The Value of Racial Diversity in Medical Education

A new study conducted by the Higher Education Research Institute at the University of California at Los Angeles suggests that students who attend medical schools with a high degree of racial and ethnic diversity make better doctors than students who go to medical schools that have a low level of diversity.

The study, published this month in the Journal of the American Medical Association, examined whether “white students educated in a racially diverse environment show a greater sensitivity to the healthcare needs of traditionally underrepresented minority populations.” Over a two-year period the researchers surveyed more than 20,000 medical school graduates from 118 different medical schools.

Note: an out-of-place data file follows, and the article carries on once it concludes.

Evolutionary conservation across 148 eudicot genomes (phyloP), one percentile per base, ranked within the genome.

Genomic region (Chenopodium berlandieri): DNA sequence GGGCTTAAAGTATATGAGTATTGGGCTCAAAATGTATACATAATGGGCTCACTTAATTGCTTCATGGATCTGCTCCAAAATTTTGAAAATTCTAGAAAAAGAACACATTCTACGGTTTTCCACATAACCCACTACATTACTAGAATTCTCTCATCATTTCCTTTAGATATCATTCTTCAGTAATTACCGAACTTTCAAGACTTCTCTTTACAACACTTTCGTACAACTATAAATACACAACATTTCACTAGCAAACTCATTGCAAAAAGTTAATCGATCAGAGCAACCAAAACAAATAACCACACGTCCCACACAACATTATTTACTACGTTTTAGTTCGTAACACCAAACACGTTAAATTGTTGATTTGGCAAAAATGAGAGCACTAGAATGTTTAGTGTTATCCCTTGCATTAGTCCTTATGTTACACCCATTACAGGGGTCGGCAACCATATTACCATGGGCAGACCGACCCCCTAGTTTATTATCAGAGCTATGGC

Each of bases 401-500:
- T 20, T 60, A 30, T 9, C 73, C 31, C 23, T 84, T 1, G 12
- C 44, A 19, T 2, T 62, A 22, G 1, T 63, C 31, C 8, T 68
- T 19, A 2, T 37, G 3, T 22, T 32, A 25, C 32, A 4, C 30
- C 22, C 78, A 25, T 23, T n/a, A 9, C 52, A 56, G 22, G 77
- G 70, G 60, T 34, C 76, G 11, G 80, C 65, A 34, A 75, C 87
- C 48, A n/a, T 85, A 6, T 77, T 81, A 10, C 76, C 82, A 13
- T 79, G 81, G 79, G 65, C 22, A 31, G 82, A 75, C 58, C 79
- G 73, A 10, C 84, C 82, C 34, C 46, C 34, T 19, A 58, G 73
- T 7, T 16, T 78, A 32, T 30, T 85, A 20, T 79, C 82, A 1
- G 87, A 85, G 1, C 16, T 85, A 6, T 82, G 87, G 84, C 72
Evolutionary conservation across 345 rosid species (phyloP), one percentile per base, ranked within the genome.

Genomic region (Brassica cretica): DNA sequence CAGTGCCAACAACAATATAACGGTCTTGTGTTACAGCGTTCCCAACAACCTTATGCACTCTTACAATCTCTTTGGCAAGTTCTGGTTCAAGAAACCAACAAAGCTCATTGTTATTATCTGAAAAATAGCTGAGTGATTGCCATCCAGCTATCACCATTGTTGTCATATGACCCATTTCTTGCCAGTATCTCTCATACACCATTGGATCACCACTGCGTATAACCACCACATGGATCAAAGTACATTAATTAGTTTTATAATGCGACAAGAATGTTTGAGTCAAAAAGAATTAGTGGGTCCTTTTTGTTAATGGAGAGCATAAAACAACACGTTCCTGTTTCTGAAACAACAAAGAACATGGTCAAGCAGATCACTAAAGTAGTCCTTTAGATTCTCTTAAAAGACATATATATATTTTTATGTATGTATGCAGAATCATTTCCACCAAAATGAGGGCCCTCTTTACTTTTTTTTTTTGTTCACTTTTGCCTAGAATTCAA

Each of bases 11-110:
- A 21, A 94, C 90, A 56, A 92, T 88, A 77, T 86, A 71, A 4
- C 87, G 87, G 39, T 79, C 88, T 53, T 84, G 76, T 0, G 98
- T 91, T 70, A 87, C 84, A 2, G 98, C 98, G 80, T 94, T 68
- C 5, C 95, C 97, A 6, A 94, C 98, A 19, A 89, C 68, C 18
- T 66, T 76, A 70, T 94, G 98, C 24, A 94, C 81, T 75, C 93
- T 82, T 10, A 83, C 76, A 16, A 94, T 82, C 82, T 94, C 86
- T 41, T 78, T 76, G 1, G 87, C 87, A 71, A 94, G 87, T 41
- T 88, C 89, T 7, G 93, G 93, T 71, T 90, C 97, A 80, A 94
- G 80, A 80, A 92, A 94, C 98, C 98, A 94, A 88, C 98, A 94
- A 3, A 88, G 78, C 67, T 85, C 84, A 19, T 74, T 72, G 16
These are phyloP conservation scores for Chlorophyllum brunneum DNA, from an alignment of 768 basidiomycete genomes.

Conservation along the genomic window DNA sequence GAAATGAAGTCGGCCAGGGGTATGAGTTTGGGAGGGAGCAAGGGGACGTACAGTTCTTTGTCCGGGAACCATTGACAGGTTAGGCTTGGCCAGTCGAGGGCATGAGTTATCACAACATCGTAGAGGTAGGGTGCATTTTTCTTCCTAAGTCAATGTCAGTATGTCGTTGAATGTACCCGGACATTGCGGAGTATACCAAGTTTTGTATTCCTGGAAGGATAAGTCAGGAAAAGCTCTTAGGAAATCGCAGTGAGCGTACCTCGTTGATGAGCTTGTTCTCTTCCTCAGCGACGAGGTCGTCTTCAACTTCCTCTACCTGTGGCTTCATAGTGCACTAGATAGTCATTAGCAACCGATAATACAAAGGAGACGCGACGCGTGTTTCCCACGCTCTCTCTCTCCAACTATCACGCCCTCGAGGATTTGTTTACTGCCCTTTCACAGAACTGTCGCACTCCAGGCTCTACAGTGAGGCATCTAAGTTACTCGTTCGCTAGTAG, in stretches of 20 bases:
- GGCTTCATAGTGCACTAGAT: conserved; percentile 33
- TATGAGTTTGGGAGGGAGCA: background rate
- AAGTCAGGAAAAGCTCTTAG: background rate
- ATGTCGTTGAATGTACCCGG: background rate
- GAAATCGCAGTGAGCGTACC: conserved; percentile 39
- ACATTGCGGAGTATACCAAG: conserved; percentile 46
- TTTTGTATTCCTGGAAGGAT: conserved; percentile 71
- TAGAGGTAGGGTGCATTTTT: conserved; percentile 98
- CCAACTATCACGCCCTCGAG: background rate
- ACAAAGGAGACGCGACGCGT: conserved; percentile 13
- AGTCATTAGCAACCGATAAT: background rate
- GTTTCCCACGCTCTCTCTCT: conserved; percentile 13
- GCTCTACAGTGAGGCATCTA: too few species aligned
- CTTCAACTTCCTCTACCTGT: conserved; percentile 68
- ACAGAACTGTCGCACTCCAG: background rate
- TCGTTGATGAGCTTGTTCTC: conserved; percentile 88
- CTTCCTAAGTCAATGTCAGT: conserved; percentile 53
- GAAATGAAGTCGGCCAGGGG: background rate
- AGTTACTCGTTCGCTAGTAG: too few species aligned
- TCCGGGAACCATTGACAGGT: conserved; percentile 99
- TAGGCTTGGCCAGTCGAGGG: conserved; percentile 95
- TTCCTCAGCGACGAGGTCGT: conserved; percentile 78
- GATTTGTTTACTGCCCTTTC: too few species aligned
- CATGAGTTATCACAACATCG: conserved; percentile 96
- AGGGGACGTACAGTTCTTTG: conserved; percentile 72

The results show a direct correlation between the racial diversity of their medical schools to the graduates’ views on whether they were prepared to care for patients from racial groups other than their own. The results also showed that graduates of racially diverse medical schools were more likely than other medical school graduates to endorse the idea that quality medical care is a societal right rather than a privilege.

The authors conclude that medical schools are justified in using affirmative action to increase the racial diversity of their student bodies. The racial diversity at these schools produced doctors that, according to the authors, are better prepared to provide healthcare to an increasingly diverse population.